Deep freezing brass instrument

Discussion in 'Trumpet Repair and Modification' started by chet fan, May 11, 2010.

  1. chet fan

    chet fan Piano User

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  2. Brekelefuw

    Brekelefuw Fortissimo User

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    I think opinion is split 50-50. I haven't done any testing myself, but I know someone who did a great deal of testing and sings the process' praises. I won't give a real opinion until I go through the process myself...if I ever do.
     
  3. trumpetup

    trumpetup Piano User

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    I've heard and read that the cryogenics treatment allows a trumpet to self correct the molecular changes it went through during construction. The bending, stretching, and heating at solder joints will cause the basic elements to move. It would be similar to resoldering bracing to remove stress. As far as will it improve the playability I think it would be similar to getting a precision valve alignment. It a trumpet doesn't need a PVA getting one will not make it play better. If a trumpet isn't under undue stress removing undo stress will not help.
    This is only my opinion. Brekelfuw is wise to not comment on what he is not sure about.
    Good Luck,
    Bobby
     
  4. gzent

    gzent Fortissimo User

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  5. richtom

    richtom Forte User

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    From Ralph Jones's resource site.
    Play Test Results of the 2000 Cryo Experiment
    What cryogenics is supposed to do is release tension which has occured in the horn during construction.
    Time accomplishes the same thing, but it takes years.
    Rich T.
     
  6. guyclark

    guyclark Piano User

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    I hesitate to get involved again in this religious argument, but I guess I will anyway. :-P

    Look, cooling things off slows down virtually ALL reactions in the chemical world. Get things cold enough, and even atomic motion stops. Thus, you're not going to change the crystalline structure of a metal any faster by making it cold. If it takes years at room temperature, it'll take millenia at cryogenic temperatures. (that's why we anneal metal at HIGH temperatures!)

    Back in the mid 1990s (Summer of 1997, I believe) I was involved in a study conducted on the TPIN by Wayne Tannabe late of the Brass Bow, a pro-shop in the Chicago area. Wayne had the equipment for the cryogenic treatments, and this was part of his business. He and I were pretty friendly, but had this disagreement. He finally challenged me :evil: to a blind study (not double blind, as HE knew what was going on) and offered to do the process on one of my horns for free, if I would evaluate how my horn played. I agreed, readily!:thumbsup:

    So, early in the summer, he took one of my horns (my Yamaha rotary Bb trumpet, YTR-935) for a week. He gave it back to me to try for a couple of weeks. Then he took it back for another week, and gave it back to me again. I think we went through one more cycle before I had to decide when I thought he'd done the test.

    I thought about it and told him (and everyone on the TPIN at the time) that the horn played the best after the second week he had it. Coincidentally, that was when he actually did the cleaning and freezing process on the horn. :shock:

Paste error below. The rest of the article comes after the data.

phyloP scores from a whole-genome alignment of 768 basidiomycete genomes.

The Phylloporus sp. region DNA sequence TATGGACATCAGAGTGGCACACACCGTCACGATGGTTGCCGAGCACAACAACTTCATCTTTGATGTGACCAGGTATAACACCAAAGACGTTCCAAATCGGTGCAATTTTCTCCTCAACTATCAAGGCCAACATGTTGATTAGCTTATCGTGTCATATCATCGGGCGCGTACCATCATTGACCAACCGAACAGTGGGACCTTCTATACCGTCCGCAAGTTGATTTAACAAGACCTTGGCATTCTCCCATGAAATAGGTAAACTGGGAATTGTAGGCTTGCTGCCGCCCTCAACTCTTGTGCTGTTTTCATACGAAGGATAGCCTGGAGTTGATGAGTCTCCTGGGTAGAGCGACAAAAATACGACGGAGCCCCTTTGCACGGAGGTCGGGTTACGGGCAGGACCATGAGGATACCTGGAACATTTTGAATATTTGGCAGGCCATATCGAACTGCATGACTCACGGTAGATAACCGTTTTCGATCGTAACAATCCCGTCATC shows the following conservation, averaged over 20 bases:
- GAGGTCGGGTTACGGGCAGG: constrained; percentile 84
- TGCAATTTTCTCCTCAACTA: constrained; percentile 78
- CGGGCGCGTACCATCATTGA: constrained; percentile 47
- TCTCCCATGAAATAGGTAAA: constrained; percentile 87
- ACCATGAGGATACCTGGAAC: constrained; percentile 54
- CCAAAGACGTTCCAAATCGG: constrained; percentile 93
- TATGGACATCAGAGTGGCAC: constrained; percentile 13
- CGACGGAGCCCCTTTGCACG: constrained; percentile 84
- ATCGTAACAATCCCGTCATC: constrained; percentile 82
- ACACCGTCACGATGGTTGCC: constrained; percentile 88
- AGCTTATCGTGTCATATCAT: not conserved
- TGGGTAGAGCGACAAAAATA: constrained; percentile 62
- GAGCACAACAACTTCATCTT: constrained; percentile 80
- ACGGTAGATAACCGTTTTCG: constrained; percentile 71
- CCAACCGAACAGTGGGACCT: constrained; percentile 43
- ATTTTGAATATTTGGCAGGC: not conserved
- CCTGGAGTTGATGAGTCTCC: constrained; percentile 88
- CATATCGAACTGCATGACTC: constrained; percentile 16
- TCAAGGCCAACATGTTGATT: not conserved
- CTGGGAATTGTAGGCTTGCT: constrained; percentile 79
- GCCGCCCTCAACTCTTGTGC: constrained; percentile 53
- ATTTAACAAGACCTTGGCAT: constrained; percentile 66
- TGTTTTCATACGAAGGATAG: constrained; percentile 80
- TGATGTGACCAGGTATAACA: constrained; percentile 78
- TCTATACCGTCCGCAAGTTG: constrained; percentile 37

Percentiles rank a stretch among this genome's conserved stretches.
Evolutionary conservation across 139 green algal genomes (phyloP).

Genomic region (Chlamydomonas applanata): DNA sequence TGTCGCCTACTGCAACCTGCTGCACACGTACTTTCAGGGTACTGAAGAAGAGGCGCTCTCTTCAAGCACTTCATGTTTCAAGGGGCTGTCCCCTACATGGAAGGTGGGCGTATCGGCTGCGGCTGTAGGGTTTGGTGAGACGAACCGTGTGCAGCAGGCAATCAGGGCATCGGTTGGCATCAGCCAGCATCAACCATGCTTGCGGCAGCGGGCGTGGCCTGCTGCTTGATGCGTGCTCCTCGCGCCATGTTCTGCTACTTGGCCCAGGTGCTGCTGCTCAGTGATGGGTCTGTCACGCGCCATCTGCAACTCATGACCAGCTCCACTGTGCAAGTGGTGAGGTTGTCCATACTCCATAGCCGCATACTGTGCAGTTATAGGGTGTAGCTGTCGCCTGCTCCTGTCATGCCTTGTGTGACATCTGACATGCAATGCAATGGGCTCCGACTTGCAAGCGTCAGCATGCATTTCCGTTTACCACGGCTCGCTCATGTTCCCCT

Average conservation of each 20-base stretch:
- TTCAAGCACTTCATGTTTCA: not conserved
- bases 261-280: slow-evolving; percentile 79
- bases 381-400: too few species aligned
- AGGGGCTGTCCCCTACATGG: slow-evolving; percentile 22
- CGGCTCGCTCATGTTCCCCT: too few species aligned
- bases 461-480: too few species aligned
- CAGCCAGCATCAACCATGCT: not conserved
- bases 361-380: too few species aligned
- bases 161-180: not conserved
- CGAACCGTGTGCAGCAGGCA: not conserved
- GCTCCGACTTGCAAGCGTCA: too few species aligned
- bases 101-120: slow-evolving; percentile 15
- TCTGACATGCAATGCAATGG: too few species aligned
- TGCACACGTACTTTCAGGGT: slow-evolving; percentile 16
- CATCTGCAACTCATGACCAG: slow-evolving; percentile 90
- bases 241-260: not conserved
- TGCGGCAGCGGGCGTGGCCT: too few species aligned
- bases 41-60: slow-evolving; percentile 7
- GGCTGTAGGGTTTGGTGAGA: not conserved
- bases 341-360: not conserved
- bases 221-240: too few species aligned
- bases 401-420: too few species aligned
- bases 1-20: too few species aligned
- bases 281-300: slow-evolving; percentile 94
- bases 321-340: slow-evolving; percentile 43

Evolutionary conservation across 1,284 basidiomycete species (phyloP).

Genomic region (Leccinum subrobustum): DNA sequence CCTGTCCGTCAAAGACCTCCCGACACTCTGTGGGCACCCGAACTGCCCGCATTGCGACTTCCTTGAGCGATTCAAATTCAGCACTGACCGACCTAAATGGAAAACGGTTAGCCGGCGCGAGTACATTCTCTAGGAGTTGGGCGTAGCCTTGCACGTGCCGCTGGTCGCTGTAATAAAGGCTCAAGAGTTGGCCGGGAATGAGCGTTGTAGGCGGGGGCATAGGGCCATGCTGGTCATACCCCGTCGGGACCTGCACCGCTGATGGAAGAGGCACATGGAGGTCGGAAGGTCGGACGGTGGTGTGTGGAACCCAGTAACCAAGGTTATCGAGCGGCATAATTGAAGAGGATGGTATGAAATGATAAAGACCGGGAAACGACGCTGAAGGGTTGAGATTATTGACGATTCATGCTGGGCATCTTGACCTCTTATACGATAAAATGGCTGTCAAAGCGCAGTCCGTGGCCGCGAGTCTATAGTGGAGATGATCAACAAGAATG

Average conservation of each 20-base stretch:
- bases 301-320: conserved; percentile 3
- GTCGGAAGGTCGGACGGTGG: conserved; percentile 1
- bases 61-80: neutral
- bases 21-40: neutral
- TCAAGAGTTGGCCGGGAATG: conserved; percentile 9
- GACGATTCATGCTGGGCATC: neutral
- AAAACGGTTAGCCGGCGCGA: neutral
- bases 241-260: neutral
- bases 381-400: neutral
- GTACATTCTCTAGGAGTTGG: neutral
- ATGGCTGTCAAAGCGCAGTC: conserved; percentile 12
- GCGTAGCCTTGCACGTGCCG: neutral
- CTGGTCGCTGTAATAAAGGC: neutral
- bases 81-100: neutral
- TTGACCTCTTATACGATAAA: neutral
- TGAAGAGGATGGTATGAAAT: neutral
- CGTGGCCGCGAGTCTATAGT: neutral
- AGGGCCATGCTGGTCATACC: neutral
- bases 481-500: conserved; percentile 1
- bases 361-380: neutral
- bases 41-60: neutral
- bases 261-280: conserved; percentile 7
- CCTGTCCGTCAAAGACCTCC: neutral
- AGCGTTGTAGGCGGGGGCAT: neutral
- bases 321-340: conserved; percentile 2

Proof of concept? Well, maybe, but the funny thing was that ALL my horns played better after the second week. At the same time, I was preparing for an Illinois Brass Band appearance at the Usher's Ferry Grand Celebration of Brass Bands near Cedar Rapids IA. I was preparing a solo, and wanted to do it right! It is MY contention that any improvement in the Guy/trumpet system was actually in the Guy component! :-P

    If anyone is really interested in reading about it, I think that the TPIN archives exist somewhere, and could be accessed. I'm pretty sure that this all took place between May/June and July/August 1997. Look for my name, and that of Wayne Tannabe/Brass Bow and Cryogenics.

    IMHO, the deep cleaning that is part of the process is a good thing. I really think that the cryogenic part is pseudo-science and wishful thinking on the part of the players.:evil:

    Later!

    Guy Clark
     
  7. richtom

    richtom Forte User

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    I never actually believed freezing worked any magic either.
    Rich T.
     
  8. chet fan

    chet fan Piano User

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    so it basically means; the older the horn - the better (excluding valves for obvious reasons)


    on the other hand if colling is irrelative, hat about placebo effect. Afterall trumpet playing is all about self confidence and beleiveing, if you beleive frozen tpt will play better, it will. IMO
     
    Last edited: May 11, 2010
  9. guyclark

    guyclark Piano User

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    Sure! The older trumpet playing better than the new one makes as much scientific sense as the cryogenic effect! :roll:

    I think you hit the nail on the head: It's all about cleaning and the placebo effect. The same thing happens when we buy a new horn. At first, it's like magic! Then as reality sets in, we find it's often no better than the old ones we had. :dontknow:

    Spouses are like that too, sometimes; hence the "honeymoon period" Good thing Laura and I are still on our honeymoon, ten years later! :thumbsup:

    Guy
     
  10. veery715

    veery715 Utimate User

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    If I were you, Brek, I'd get my horn done instead.

    v
     

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